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  1. #1
    Wrench Savant balindamood's Avatar
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    Maybe Kinda Sorta OT, but related

    I now have a granite alignment table (1.75-inch granite slab from a billiard table...ugly, heavy, but flat).

    Anyway. I need to drill a 1-inch hole in it to attach a BB boss. How do you drill a 1-inch hole in granite (preferably without cracking it)??
    "Where you come from is gone;
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  2. #2
    Senior Member Alan Edwards's Avatar
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    Hay Balindamood, well before the bust of '08 I was a granite fabricator. What you need is a diamond core bit. Harbor freight has them some times. Hay give me a PM, I have one in a box.
    Totaly cheap wieght weenie. Totaly cheap bike snob. But I love Italian hand made stuff. 84' Ciocc, 85' Raleigh Super Course, 96' Sakae Litage, 2000 Lemond Maillot Jaune,
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  3. #3
    pro-noun
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    It's a good idea to drill a pilot hole with a smaller bit, and then go in with the bigger bit. Also, most likely, if you go in from the top, when you break through the bottom you're going to chip out a hunk of granite. It doesnt matter too much, but a way to avoid that would be to drill the pilot hole half way in from the top, measure really really well it's location on the table, and drill the other half of the depth of the table from the bottom, then repeat with the bigger drill bit.

    Also, for a 1" threaded rod for your post, you'll want a slightly larger bit.

    And try not to breath the dust.
    think of it as a sharp ax in a world of broken down chainsaws

  4. #4
    Member Smudgemo's Avatar
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    I drilled a 1" hole through mine for a 7/8" bolt using a diamond core bit. I'd drill until the bit was mostly filled, then break out the plug with a screwdriver. I also used plumber's putty to contain water to cool and lube the bit while eliminating dust issues. I probably should have drilled just enough for a threaded insert, but I didn't know they existed at the time. I wasn't sure of how close to the edge I could go, so I called Standridge and they said 1/2", I think. I went more just to be sure. Since a pool table is thinner, you probably need to stay further from the edge, but I'm just guessing.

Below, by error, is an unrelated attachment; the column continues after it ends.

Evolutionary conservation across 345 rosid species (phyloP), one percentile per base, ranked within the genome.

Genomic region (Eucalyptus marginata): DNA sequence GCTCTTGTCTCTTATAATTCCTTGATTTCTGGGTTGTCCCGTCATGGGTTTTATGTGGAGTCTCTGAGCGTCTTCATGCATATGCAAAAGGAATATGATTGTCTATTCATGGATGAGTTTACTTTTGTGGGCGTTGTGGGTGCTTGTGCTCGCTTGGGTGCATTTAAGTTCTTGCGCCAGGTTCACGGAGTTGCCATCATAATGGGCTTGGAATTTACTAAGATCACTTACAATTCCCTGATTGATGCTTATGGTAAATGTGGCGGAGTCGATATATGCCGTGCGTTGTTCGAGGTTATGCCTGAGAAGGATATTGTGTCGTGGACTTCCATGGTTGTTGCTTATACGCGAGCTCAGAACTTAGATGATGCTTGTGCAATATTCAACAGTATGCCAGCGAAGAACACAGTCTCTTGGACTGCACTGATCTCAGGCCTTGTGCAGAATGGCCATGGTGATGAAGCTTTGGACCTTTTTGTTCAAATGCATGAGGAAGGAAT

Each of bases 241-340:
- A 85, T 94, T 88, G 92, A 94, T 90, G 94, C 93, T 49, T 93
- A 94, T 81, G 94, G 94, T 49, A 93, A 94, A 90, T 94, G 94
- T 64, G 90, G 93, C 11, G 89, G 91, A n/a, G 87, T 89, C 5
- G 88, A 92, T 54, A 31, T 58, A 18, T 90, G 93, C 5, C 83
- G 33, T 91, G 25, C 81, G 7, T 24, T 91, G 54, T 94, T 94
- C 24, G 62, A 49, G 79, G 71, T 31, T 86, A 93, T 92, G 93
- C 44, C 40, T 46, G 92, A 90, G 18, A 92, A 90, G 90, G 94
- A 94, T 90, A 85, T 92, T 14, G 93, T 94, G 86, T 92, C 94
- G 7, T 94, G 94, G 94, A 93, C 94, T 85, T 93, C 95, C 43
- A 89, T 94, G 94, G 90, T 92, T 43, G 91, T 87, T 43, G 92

The photos don't seem to be showing up, but you can see the somewhat lame setup here:
    http://www.flickr.com/photos/smudgemo/5064992682/
    Last edited by Smudgemo; 11-18-11 at 05:56 AM. Reason: Missing Photos

  5. #5
    Senior Member Alan Edwards's Avatar
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    Well I'm glad to see a lot of good suggestions. The pilot hole is one I never used but I used a little drill press that I put on the counter to drill the hole. Making a little dam is what I did also and a sprayer to keep the whole thing cool. If you don't go all the way through don't use the bit to get the plug out, thats how one of my guys broke one of my bits. With a drill press even the broken bit drills holes just fine. With kids I used play dough to build the dam.
    001.jpg
    Totaly cheap wieght weenie. Totaly cheap bike snob. But I love Italian hand made stuff. 84' Ciocc, 85' Raleigh Super Course, 96' Sakae Litage, 2000 Lemond Maillot Jaune,
    2010 Nashbar SRAM RED, 86', 87', 89' Ironmen, 96' Schwinn Super Sport, 79' Shogun 1500, and ten projects.

  6. #6
    Wrench Savant balindamood's Avatar
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    All good suggestions. The slab is not on the table carcus yet. I was going to drill on the floor, backed with a piece of plywood or 2-by-something to try to eliminate break-out. The slab is 3.5x4.5 feet, and I left 4-inches of lip around the edge fo the table for clamping. The 1-inch threaded rod will actually go into the top of one of the legs to try to keep any prying forces on the slab to a minimum. I pulled the BB clamp off a spare Park FRS-1 (diagram below), so it is a matter of drilling one of the 4x4 legs to accept the shaft, plus some counter sinking to put a nut and the mother-of-all fenderwashers on the bottom side to support it. The drilling of the hole through the slab is the one part I have not fully gotten figured out yet.

    "Where you come from is gone;
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  7. #7
    Framebuilder
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    Quote Originally Posted by balindamood View Post
    The 1-inch threaded rod will actually go into the top of one of the legs to try to keep any prying forces on the slab to a minimum. [/IMG]
    Granite surface plates use are usually much thicker than what you're using and cold-setting is not recommended on them....it would be a good idea to not do any prying/bending on yours.

  8. #8
    Wrench Savant balindamood's Avatar
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    Agreed. I am running the long end of the bolt for the BB thingy into one of the table legs, but do not expect the granite to be thick enough for cold setting without cracking it. It is more for alignment measurement and futzing about.
    "Where you come from is gone;
    where you are headed weren't never there;
    and where you are ain't no good unless you can get away from it."

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